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Qigong

Chi Kung (qigong) is the ancient Chinese art and science of using posture, exercise, breathing, and concentration to gather and promote the strong flow of Chi, or energy, ultimately healing the body and the mind.  Chi Kung is the foundation of traditional Chinese medicine and is both a preventative and a self-healing technique.  It is practiced by more than 80 million people in China and is gaining in popularity in the west.  Students learn to open and control the flow of Chi so that it spreads evenly through the body, eliminating any blockages and, thus, filling any areas of the body that are depleted and draining any areas that are congested.  The combination of meditative techniques and dynamic exercises improve posture, circulation, strength, stamina, flexibility, and concentration.  These exercises are the most basic and can be practised both standing and sitting and are suitable for anyone.

Daoist Yoga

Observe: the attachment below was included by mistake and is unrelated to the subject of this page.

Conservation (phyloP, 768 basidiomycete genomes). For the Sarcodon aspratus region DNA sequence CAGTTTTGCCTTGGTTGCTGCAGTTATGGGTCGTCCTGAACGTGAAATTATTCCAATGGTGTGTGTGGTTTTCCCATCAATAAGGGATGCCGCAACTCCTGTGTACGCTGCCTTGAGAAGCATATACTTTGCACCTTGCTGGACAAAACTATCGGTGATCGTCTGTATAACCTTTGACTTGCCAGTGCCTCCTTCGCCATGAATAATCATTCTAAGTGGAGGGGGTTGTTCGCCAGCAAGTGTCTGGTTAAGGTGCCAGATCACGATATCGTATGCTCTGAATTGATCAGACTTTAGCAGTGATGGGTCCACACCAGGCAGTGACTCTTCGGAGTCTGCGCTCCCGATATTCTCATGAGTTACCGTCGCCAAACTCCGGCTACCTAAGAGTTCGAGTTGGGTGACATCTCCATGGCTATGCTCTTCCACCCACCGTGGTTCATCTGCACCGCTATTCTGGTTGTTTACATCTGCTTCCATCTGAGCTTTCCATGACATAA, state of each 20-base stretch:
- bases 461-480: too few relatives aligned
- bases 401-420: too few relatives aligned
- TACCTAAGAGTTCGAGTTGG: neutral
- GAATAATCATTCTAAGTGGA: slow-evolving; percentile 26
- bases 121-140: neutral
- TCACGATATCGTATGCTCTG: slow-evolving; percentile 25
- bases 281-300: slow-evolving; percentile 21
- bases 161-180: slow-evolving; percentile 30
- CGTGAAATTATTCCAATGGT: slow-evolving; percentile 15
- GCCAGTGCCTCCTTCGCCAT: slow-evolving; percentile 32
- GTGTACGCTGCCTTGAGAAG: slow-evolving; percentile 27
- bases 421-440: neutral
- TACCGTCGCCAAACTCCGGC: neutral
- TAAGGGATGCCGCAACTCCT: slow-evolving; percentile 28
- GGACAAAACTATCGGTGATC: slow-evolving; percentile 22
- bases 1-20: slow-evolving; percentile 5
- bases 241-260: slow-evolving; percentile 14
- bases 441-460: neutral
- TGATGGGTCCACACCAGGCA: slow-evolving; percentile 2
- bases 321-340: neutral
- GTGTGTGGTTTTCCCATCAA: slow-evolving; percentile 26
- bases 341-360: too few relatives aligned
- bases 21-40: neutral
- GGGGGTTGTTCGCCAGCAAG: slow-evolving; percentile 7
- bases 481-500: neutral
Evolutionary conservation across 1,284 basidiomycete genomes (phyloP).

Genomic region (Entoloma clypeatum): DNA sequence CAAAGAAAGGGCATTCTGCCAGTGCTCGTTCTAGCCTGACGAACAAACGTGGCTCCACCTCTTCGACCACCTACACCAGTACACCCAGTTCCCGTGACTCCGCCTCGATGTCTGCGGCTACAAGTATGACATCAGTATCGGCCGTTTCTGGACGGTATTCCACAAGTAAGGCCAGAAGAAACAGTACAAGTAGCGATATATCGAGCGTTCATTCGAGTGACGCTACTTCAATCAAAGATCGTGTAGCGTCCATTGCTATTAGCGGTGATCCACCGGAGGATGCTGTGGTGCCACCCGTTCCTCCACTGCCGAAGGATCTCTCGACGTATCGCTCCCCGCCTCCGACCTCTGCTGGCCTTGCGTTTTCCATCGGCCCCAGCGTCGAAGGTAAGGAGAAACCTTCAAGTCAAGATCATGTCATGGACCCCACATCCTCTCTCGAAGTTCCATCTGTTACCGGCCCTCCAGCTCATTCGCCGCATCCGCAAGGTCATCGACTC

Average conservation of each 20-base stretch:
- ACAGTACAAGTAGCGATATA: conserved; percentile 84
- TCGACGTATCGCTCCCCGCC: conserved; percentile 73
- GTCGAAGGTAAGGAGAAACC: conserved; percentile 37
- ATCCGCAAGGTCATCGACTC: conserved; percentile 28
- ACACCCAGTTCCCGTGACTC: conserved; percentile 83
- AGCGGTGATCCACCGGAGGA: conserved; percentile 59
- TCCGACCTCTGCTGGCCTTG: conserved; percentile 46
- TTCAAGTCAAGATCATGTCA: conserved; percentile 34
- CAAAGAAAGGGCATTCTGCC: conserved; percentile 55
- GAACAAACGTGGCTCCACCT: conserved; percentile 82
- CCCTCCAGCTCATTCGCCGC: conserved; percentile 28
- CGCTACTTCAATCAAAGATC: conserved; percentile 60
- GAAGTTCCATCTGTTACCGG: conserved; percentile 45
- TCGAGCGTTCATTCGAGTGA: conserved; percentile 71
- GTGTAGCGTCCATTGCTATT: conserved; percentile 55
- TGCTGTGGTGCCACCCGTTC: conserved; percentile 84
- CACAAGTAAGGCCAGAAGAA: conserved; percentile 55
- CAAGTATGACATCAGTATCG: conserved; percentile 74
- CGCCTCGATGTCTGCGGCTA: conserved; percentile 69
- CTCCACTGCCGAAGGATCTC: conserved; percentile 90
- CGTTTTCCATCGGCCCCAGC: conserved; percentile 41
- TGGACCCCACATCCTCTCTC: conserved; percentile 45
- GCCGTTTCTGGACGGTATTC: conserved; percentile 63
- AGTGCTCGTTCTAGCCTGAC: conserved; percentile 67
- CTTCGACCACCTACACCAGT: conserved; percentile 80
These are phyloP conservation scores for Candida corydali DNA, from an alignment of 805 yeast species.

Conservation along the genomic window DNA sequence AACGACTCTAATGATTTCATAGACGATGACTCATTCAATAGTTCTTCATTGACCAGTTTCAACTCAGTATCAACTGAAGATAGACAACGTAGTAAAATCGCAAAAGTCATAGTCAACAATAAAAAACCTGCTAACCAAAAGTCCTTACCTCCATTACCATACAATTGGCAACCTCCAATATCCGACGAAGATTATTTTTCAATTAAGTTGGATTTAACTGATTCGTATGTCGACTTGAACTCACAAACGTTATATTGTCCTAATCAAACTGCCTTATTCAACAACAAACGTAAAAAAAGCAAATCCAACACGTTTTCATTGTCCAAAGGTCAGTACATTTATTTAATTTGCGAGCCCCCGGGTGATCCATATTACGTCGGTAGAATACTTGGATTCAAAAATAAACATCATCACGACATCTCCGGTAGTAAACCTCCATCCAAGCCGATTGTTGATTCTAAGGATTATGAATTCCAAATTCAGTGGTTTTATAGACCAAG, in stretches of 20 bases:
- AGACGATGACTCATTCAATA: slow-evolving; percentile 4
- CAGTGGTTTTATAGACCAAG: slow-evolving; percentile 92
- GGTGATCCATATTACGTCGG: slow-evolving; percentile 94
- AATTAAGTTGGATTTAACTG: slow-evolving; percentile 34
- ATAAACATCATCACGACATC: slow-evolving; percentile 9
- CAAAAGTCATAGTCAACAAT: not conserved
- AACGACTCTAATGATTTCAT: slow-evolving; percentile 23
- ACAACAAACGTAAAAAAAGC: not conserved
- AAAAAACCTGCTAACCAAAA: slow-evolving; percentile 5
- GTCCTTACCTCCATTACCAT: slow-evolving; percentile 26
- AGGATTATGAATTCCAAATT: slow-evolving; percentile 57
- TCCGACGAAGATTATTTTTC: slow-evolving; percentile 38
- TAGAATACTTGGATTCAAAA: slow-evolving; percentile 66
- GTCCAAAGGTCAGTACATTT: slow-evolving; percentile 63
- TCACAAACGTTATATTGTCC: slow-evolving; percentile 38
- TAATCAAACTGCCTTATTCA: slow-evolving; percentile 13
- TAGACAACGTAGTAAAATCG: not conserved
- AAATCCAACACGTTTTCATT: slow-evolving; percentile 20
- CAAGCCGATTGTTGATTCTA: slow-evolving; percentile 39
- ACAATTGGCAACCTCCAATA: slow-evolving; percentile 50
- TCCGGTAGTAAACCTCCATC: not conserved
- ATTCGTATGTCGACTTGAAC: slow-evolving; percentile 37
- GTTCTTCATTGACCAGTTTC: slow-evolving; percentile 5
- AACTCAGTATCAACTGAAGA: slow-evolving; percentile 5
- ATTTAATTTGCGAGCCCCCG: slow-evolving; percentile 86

Dao Yin translates as ‘cultivating the chi’, Lung Shen as ‘dragon spirit’ (like the serpentine energy of the kundalini). Dao In is the grandfather of the internal arts dating back to cave drawings that are thousands of years old. This system evolved about 1650 A.D. on Mt. Hua Shan by the meeting of Chi kung masters and kundalini masters. It is a Chinese tradition evolved and practised by Taoist mystics to heal illness, process stress, and slow the aging process. As with all forms of yoga, the rewards are many, including increased flexibility, strength, grace, and endurance. All systems and organs are benefited, including the muscular and skeletal systems, digestion, immune function, oxygen distribution, and lymphatic flow. The endocrine system is also uniquely activated, releasing hormones and endorphins into the body. Dao Yin has the intent of integration of the body, mind, and spirit. The focus on careful regulation of the breath, deep states of relaxation, and specific postures and movements create well-being. Regular practice can help you attain a balance of energy, which promotes the free-flowing activity of the vital energy we call chi. Dao Yin opens the energy pathways so that the chi may flow unimpeded. It can be used for both healing and power in Chinese medicine. Ultimately, with this combination of postures, breathing, movements, and concentration, a resonant chord is struck with the spirit. This integration of the internal and external creates a more sensitive consciousness, a certain enlightened awareness and an overall sense of well-being.